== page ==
For want of a better solution . . .
Brits of a certain age – well, perhaps Brits of all ages now that You Tube screens so many golden oldies – always remember Fawlty Towers as one of their favourite programmes.
For me there one’s episode that stands out more than any other. That was Waldorf Salad. Everything came together perfectly: Basil and his forceful American guest, Mr Hamilton, being divided by a common language, talking at cross purposes. The Hamiltons demand a couple of screwdrivers as aperitifs. Basil replies “so two screwdrivers and … forget about the drinks?” It’s great acting by everyone, of course, especially Bruce Boa as the snarling late diner who won’t tolerate any deviations.
In the end, after a tirade about his botched order, Hamilton tells Fawlty to “bust the chef’s arse”. But there is no chef, of course, hence the chaos. And this where it gets gut-wrenchingly funny. Fawlty, rather than take responsibility for the fiasco, ends up agreeing with Hamilton that the chef is useless. Accomplices in dissatisfaction.
I’m reminded of this when I stumble upon poor service in Bulgaria. Doubtless many people have stories of shortcomings. But what interests me here is the almost casual disloyalty of the staff. More precisely, ‘blame it on the boss’ syndrome. Recently at a working space/cum bar in Sofia, where drinks and food used to be served throughout the day, the food was suddenly terminated.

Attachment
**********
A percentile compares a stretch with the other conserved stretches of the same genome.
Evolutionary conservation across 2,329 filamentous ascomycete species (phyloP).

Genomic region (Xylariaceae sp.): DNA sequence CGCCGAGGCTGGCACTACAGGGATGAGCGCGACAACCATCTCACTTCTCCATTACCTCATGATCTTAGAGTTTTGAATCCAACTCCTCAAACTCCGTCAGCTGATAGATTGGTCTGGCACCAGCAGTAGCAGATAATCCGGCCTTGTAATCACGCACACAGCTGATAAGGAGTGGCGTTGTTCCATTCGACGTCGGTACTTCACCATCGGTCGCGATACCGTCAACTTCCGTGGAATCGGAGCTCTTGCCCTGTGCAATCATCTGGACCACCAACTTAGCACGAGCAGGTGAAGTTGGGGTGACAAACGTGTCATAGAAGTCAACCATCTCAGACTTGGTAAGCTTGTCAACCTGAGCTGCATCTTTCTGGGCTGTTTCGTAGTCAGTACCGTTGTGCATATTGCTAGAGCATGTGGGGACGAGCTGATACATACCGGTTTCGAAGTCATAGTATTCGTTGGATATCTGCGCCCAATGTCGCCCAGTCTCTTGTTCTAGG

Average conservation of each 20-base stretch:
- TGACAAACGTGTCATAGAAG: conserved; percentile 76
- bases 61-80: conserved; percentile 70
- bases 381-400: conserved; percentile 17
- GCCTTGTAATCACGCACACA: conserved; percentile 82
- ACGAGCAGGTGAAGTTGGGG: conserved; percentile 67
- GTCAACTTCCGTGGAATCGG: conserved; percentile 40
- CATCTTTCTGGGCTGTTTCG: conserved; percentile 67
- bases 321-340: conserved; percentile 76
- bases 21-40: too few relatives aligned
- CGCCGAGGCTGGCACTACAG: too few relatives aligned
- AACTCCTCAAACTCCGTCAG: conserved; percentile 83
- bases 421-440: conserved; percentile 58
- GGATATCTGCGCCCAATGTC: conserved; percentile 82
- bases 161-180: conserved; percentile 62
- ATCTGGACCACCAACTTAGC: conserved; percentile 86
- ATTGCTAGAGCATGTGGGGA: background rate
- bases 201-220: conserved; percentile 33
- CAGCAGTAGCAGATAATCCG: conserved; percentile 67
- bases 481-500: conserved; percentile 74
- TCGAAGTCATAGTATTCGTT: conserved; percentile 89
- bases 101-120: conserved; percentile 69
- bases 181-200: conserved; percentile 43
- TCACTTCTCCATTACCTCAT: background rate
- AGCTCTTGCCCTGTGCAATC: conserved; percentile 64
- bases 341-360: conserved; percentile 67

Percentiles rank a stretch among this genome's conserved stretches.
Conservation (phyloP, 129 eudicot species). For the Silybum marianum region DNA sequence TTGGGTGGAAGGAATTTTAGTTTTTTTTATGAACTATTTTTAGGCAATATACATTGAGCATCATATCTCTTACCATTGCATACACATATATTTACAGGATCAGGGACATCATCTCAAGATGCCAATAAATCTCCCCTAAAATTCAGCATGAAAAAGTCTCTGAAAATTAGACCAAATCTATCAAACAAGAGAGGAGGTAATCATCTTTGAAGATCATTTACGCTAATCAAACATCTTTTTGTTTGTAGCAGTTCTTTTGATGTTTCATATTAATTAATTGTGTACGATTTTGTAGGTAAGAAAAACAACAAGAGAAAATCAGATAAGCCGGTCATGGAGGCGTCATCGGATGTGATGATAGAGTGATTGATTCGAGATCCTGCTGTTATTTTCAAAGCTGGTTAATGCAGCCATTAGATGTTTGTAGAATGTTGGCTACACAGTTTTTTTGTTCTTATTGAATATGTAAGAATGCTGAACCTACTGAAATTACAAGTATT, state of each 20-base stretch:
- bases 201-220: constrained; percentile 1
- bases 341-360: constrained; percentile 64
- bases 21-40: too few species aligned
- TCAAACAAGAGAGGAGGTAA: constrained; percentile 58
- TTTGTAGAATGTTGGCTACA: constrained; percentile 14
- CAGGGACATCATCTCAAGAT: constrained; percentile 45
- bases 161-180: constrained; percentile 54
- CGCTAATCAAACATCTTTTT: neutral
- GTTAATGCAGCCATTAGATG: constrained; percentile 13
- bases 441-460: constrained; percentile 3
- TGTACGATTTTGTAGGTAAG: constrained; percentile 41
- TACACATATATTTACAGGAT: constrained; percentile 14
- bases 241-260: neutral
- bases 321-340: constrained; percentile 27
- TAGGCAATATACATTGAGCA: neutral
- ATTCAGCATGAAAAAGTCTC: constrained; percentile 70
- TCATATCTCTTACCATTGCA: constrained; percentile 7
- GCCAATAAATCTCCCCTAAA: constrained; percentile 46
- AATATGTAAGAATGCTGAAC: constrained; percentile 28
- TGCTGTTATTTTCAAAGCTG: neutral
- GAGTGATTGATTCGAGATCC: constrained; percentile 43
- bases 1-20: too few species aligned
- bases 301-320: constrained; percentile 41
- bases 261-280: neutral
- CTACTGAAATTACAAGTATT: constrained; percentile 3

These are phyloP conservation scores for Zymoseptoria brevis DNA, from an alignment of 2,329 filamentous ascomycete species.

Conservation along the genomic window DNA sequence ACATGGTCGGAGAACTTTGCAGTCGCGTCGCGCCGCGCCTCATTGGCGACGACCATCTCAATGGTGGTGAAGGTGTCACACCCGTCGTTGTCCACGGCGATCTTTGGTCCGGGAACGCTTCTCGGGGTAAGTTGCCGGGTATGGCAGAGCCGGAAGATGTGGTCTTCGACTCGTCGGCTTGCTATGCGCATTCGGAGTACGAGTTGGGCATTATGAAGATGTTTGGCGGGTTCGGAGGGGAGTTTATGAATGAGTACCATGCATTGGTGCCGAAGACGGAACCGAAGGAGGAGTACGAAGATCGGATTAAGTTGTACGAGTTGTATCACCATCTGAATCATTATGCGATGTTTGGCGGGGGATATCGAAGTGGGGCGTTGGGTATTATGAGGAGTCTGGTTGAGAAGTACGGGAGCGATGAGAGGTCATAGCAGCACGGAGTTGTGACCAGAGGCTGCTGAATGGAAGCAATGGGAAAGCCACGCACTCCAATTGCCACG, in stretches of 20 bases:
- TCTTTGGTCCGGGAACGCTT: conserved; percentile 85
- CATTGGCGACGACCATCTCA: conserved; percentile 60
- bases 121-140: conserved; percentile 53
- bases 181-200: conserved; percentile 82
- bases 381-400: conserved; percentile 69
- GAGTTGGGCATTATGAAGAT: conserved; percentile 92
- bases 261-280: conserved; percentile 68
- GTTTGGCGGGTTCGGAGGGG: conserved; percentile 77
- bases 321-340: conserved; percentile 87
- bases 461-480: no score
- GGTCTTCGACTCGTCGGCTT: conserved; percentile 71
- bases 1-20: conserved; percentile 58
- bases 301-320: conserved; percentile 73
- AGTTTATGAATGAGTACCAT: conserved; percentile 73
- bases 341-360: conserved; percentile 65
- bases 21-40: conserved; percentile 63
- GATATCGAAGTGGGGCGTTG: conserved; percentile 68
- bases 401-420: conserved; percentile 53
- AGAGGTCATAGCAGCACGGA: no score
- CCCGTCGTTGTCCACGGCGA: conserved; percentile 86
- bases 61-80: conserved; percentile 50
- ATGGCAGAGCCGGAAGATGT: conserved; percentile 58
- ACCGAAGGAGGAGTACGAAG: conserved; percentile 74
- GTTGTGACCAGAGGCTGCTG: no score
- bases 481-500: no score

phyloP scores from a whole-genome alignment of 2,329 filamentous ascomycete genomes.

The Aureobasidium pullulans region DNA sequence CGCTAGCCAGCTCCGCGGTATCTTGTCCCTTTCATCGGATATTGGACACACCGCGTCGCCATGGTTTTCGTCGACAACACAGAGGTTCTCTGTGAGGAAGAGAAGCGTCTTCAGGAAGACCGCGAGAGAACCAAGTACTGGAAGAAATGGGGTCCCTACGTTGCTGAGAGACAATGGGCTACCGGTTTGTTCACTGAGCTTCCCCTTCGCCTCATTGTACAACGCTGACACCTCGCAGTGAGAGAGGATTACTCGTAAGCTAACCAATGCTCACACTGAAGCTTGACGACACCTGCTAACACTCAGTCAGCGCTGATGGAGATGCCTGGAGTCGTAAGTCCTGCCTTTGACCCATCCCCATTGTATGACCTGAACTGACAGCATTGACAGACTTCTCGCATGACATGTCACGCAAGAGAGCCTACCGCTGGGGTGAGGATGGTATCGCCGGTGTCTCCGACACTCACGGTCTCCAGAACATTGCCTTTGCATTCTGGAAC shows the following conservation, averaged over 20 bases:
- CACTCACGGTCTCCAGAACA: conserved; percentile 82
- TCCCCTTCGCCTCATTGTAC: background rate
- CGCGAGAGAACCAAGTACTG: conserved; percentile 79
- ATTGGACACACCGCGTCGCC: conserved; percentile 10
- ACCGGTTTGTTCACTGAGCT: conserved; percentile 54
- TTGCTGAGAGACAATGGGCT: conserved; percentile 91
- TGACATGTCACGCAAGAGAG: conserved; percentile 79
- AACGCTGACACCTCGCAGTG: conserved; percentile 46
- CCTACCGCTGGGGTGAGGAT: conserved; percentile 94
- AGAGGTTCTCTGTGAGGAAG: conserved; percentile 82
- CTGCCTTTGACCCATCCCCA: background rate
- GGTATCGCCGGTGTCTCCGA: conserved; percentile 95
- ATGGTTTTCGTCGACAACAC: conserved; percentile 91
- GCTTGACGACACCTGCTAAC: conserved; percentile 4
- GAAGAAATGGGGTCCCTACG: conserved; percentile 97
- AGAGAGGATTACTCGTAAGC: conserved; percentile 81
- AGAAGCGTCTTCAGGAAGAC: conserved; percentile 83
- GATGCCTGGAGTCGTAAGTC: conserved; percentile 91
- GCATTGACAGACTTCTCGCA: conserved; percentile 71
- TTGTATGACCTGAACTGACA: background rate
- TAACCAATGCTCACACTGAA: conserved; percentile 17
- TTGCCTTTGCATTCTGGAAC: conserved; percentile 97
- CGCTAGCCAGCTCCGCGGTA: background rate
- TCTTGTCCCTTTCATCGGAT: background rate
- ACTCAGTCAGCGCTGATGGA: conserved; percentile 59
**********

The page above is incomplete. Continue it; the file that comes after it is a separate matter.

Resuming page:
One of the staff there – who always slaps the change down hard on the counter as if he’s about to explode in anger – explained why. He just said: “blame it on the boss, his decision.” I also noticed later that the ice creams had disappeared. “Same reason,” said our man, adding “another mad ruling from the boss”. Later, I ordered a coffee. Usually they threw in a few biscuits alongside it. You guessed it. We just looked at each other for a few seconds. “Another crazy decision,” he said.
In Velingrad last summer, at a prominent restaurant by the Kleptuza Pond, we were surprised to be charged for the privilege of our children using a playground area – formerly free – by the staff. In the end, sure enough, the waiter blamed his boss. “He doesn’t spend much time here. He lives in Italy and he sets the rules. It’s nothing to do with me.” After we murmured our displeasure once more, he said: “I suppose that means I won’t get my tip at the end, does it? All because of the boss,” he said, looking dejected.
During my time in “the West” I rarely encountered this disclaimer. I suppose loyalty to the boss, whether feigned or otherwise, would dictate otherwise. Or fear that someone may be eavesdropping on the conversation and relate it to the boss. Or just the sense that the staff are joined in a common enterprise? Or even staff taking it on themselves to provide the best possible service.
A legacy of communism …? Or just the old story of Bulgaria lacking customer service skills?